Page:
MEET CHEF ALIA FAKHRY OF TURNIPTHATBEET | FRESH LOCAL FEATURE

“Community is what inspires me. Being able to feed people clean, sustainable food and giving them access to healthy food is what really inspires me to keep going day to day."


Photo courtesy of @turnipthatbeet


The Fresh Local Feature spotlights local businesses and the communities that they are part of. In this local feature, we chat with Chef Alia Fahkry of Turnipthatbeet. Based in Oakland, they offer meal prep and cooking services for their clients so that they can go out and conquer the world.

Tell us about Turnipthatbeet and your background as a chef. How did you get started with Turnipthatbeet?

I have been in the food industry for about 17 years and in 2019 had the opportunity to open up a restaurant. Things didn’t pan out and I had already quit the day job supporting me. From there, I started working as the sous chef for two catering companies owned by two women of color. Then COVID hit and I was left with no work. The community was already familiar with 2 original products that I made: grass-fed bone broth and organic Sauerkraut. From there, I decided to take Turnipthatbeet to the next level. I started pushing my boundaries and created my own line of products, which is constantly evolving. Turnipthatbeet has solely been promoted through Instagram and having people share my work with their community. Turnipthatbeet is what has kept me going and helpedpush me through to be able to support myself.

Photo courtesy of @turnipthatbeet

Being based in Oakland, what do you like about being apart of the community there?

I’ve been in Oakland now for almost 9 years and have been able to build a community here, specifically within the queer POC space. During the pandemic, I feel like my network showed up and took care of me as an industry worker with no income. Support from word of mouth has also really helped keep me going and for that I am super grateful.


What inspires you with the food that you make?

Community inspires me. Being able to feed people clean, sustainable food and giving people access to healthy food is what really inspires me to keep going day to day. I think we take living in California and the abundance of food for granted. It is an absolute privilege to have access to that. And what better way than to share that with my community?


Photo courtesy of @turnipthatbeet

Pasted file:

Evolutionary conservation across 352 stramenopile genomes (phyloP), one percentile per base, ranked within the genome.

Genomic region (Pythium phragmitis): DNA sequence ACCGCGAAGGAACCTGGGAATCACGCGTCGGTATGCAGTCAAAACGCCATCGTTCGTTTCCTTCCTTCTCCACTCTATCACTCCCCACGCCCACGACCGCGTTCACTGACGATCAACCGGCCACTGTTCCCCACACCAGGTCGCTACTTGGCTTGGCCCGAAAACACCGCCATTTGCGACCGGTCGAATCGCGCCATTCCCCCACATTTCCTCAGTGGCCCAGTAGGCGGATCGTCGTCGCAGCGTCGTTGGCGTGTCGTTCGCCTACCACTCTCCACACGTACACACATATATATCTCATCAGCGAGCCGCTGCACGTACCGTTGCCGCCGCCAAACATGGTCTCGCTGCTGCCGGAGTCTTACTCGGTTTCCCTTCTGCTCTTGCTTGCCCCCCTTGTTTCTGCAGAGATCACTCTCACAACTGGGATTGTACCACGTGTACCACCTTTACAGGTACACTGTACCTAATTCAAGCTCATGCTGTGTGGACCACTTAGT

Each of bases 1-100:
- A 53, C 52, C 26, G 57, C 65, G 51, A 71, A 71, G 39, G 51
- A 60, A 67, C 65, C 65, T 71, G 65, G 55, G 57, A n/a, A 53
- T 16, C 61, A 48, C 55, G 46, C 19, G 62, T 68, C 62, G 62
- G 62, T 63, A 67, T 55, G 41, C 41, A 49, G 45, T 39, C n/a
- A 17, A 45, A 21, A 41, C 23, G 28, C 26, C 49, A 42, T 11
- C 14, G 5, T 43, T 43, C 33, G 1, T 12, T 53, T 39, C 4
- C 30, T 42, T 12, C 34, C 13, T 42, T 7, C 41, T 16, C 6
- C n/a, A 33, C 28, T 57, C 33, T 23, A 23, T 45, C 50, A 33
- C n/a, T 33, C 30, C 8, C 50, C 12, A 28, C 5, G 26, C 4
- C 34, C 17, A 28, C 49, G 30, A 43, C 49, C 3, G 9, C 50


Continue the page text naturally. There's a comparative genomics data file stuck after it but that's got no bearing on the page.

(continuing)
Tell us about your food. What are some of the things that you offer as a local chef?

I really look at sourcing food in ways that are sustainable to us and the environment. I shop local, buy organic and sustainable in season products for my clients. Most of my meals are gluten and dairy free. I’m not promoting this, that’s what my diet after years of struggling with digestion issues look like. This is what really motivates me and that’s what my clients get: clean, healthy meals that I also consume. If I can share that with one person, my work is done. But hopefully more than one :)


What's the best part about what you do?

In my own honest opinion, being middle eastern and understanding the role of food and how it is a key player in sharing experiences and making memories with family and friends. It’s a way of gathering and expressing love and care through food. To me, there is no better feeling in the world than expanding that from my culture to others around me.


Photo courtesy of @turnipthatbeet

What are some of your favorite fresh local vibes?

Some of my favorite fresh local vibes are mostly chefs that I look to: Chef Fernay of Minnie Bells, Chef Tu David, and Chef Reem. Another chef that I have recently met and that has been super inspiring to me lately is Chef Ayesha Abdullah.


Some of my favorites spots include The Well, Tacos Mi Rancho (Lake Merritt), Shangri La (vegan) and Addis (Ethiopian).


What's up next for Turnipthatbeet?

After working in the industry for years at some corporate companies that did not care about what the true meaning of having access to food is, it has been heartbreaking and nothing but detrimental to my shift in looking at how privileged it is to simply have access to food.


Being exposed to all the waste produced by the industry is what drives me to do better and show up to help teach and enlighten my community.


Next up for Turnipthatbeet is really focusing on building out the website. The website will help make my products more accessible and create an easier process to order. But most importantly making healthy food more accessible to marginalized communities in need. That means growing your own food and spreading knowledge about simple, healthy, accessible foods & recipes to my community.



Thanks for chatting with us Chef Alia! Visit @Turnipthatbeet to learn more about Chef Alia and their work as a local chef in the Bay Area.


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